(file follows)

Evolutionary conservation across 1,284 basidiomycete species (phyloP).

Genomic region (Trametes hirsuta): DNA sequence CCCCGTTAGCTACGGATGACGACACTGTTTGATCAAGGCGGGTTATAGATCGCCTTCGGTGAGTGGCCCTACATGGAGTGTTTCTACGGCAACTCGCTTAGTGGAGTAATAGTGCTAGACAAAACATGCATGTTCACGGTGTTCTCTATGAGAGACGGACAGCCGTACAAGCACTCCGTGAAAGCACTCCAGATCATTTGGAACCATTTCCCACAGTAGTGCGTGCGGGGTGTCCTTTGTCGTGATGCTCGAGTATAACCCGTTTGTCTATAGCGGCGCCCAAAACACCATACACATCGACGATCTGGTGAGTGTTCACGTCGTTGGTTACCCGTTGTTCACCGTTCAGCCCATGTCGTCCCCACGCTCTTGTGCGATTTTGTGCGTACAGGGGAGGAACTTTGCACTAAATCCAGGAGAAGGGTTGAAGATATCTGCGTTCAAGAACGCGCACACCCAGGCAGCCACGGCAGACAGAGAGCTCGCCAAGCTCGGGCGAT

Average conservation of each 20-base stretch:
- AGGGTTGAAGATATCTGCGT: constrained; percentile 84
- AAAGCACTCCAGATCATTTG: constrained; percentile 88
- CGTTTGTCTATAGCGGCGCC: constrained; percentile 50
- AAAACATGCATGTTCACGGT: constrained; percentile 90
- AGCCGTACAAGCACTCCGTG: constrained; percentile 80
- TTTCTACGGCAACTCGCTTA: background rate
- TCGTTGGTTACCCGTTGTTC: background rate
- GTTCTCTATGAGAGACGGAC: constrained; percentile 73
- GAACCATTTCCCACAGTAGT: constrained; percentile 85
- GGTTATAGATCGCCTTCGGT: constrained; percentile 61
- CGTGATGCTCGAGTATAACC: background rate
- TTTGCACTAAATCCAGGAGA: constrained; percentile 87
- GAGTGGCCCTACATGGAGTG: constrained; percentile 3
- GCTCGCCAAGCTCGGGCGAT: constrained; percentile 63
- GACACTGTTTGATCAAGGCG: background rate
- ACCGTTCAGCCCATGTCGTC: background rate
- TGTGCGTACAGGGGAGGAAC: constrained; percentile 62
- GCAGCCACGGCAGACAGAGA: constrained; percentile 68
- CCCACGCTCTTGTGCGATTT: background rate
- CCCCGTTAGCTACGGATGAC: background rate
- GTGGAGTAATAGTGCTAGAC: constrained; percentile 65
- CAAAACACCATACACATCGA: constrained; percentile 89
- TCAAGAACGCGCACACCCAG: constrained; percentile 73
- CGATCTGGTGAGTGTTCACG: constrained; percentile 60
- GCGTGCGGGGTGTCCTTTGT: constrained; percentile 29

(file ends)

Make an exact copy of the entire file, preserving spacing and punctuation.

Evolutionary conservation across 1,284 basidiomycete species (phyloP).

Genomic region (Trametes hirsuta): DNA sequence CCCCGTTAGCTACGGATGACGACACTGTTTGATCAAGGCGGGTTATAGATCGCCTTCGGTGAGTGGCCCTACATGGAGTGTTTCTACGGCAACTCGCTTAGTGGAGTAATAGTGCTAGACAAAACATGCATGTTCACGGTGTTCTCTATGAGAGACGGACAGCCGTACAAGCACTCCGTGAAAGCACTCCAGATCATTTGGAACCATTTCCCACAGTAGTGCGTGCGGGGTGTCCTTTGTCGTGATGCTCGAGTATAACCCGTTTGTCTATAGCGGCGCCCAAAACACCATACACATCGACGATCTGGTGAGTGTTCACGTCGTTGGTTACCCGTTGTTCACCGTTCAGCCCATGTCGTCCCCACGCTCTTGTGCGATTTTGTGCGTACAGGGGAGGAACTTTGCACTAAATCCAGGAGAAGGGTTGAAGATATCTGCGTTCAAGAACGCGCACACCCAGGCAGCCACGGCAGACAGAGAGCTCGCCAAGCTCGGGCGAT

Average conservation of each 20-base stretch:
- AGGGTTGAAGATATCTGCGT: constrained; percentile 84
- AAAGCACTCCAGATCATTTG: constrained; percentile 88
- CGTTTGTCTATAGCGGCGCC: constrained; percentile 50
- AAAACATGCATGTTCACGGT: constrained; percentile 90
- AGCCGTACAAGCACTCCGTG: constrained; percentile 80
- TTTCTACGGCAACTCGCTTA: background rate
- TCGTTGGTTACCCGTTGTTC: background rate
- GTTCTCTATGAGAGACGGAC: constrained; percentile 73
- GAACCATTTCCCACAGTAGT: constrained; percentile 85
- GGTTATAGATCGCCTTCGGT: constrained; percentile 61
- CGTGATGCTCGAGTATAACC: background rate
- TTTGCACTAAATCCAGGAGA: constrained; percentile 87
- GAGTGGCCCTACATGGAGTG: constrained; percentile 3
- GCTCGCCAAGCTCGGGCGAT: constrained; percentile 63
- GACACTGTTTGATCAAGGCG: background rate
- ACCGTTCAGCCCATGTCGTC: background rate
- TGTGCGTACAGGGGAGGAAC: constrained; percentile 62
- GCAGCCACGGCAGACAGAGA: constrained; percentile 68
- CCCACGCTCTTGTGCGATTT: background rate
- CCCCGTTAGCTACGGATGAC: background rate
- GTGGAGTAATAGTGCTAGAC: constrained; percentile 65
- CAAAACACCATACACATCGA: constrained; percentile 89
- TCAAGAACGCGCACACCCAG: constrained; percentile 73
- CGATCTGGTGAGTGTTCACG: constrained; percentile 60
- GCGTGCGGGGTGTCCTTTGT: constrained; percentile 29